Would you do it all over again?

Coach Meeks:

“Without a doubt. There’s nothing else I can see myself doing. High School football is the one place where kids who have everything, or don’t have anything, are on the same plane.”

Coach Brotherton:

“It’s fun. No doubt. I watched my dad do it. I knew I was going to do it when I was 8 years old, that probably makes me weird. I talk to friends of mine that do other things…what do they want to talk about? What I do. They want to talk about what we do at Haughton…it’s fun.”

Coach Geter:

“I love getting up in the morning, going to practice and getting to hang out with these guys. Teach them a little bit about football; teach them a lot about life and have them teach me a lot about life, also. I love it. Nothing I would rather do.”

Coach Evans:

“My degree was actually in business, but I went back for teaching and coaching. It’s one of the biggest impacts we can make on 15-19 year olds’ lives—I saw Tre’Davious (White, senior all-American at LSU, Green Oaks class of 2013 valedictorian) at Mo Claiborne’s camp…to have him say, ‘Thank you, Coach,’ for the way we impacted him at Green Oaks. Being a teacher and coach is one of the only ways you can impact a kids’ life from the first time they step foot on your campus.”

Coach Wilson:

“Growing up, I wanted to be a lawyer. I wanted to catch kids who needed help. I really sat down and thought about that one day…I was just starting college, working at Ruston Parks and Recreation…I don’t know anything about golf, but I’m showing these kids how to play golf; they thought I knew everything. At the end of that day, I realized I wanted to reach kids before they needed a lawyer. Getting to coach has changed my life. I believe it’s a calling and I think that it’s a calling for everybody at this table. The biggest part now is developing these lifelong relationships with kids that leave your program.”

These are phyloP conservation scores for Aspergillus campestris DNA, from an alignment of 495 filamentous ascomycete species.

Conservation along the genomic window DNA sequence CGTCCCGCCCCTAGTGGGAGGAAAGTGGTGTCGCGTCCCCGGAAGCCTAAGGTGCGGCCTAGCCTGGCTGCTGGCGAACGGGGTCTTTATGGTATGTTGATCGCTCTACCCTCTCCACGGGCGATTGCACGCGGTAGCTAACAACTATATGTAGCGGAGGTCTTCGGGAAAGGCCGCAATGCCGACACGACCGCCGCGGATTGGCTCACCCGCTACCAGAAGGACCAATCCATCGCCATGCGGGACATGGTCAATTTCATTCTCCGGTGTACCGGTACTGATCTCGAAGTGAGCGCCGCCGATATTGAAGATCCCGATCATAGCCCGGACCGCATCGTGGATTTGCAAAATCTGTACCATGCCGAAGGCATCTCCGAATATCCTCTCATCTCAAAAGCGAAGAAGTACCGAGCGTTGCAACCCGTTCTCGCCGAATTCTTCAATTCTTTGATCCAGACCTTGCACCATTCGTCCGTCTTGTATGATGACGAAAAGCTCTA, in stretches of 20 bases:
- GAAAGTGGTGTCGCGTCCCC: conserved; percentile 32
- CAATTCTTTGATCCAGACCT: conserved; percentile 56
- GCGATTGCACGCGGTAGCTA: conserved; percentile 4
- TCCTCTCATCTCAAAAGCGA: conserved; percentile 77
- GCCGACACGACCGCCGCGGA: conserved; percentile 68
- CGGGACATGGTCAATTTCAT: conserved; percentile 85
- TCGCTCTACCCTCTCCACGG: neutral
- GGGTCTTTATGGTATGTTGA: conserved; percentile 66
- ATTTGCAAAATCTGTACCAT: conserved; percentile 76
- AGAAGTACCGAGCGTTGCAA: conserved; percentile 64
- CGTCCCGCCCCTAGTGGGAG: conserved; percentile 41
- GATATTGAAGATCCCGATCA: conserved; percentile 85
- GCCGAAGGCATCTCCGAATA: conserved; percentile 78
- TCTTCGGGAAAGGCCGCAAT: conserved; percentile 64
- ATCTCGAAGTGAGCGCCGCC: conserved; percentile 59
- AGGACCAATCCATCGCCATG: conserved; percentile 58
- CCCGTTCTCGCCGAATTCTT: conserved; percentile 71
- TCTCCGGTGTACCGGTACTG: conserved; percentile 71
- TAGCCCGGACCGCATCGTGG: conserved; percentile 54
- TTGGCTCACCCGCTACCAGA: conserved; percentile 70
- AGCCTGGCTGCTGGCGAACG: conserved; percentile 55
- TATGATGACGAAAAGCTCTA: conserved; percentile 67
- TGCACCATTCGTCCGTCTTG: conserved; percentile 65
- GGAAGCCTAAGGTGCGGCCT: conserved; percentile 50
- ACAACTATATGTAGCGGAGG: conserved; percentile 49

Coach Greene:

“No doubt. Like Jerwin said, it was a calling. The only thing the matter with this country is, there hasn’t been a retired coach run for President yet. That’s what needs to happen, because, you talk about someone who knows how to handle everybody and every situation…that’s what we need to straighten a lot of things out.”

Coach Bachman:

“As a young man, I did have a head coach speak into my life. He told me basically, I don’t know what you’ll do—but like Geter said—find something you love waking up and doing every day. I was going to be a geologist, because at that time that’s where the money was. Then I thought of me, sitting behind a desk with a tie on. ‘That’s not me. I’m not doing this for the right reason. Who are the guys who influenced my life? Who are the guys I love? I loved my coaches because they were great men.’ So I switched over to education and the rest is history. The simple fact is, that team we put together sees only one color—the color we’re wearing.”

Coach Suggs:

“I don’t get asked this question much anymore, I get asked, ‘When are you gonna’ quit?!’ Of course, I’d do it all over again. If you’ve done it as long as we have, you were meant to be in it. I tell our kids, it’s more important to get up in the morning and enjoy what you’re going to do. Don’t put a price tag on anything.”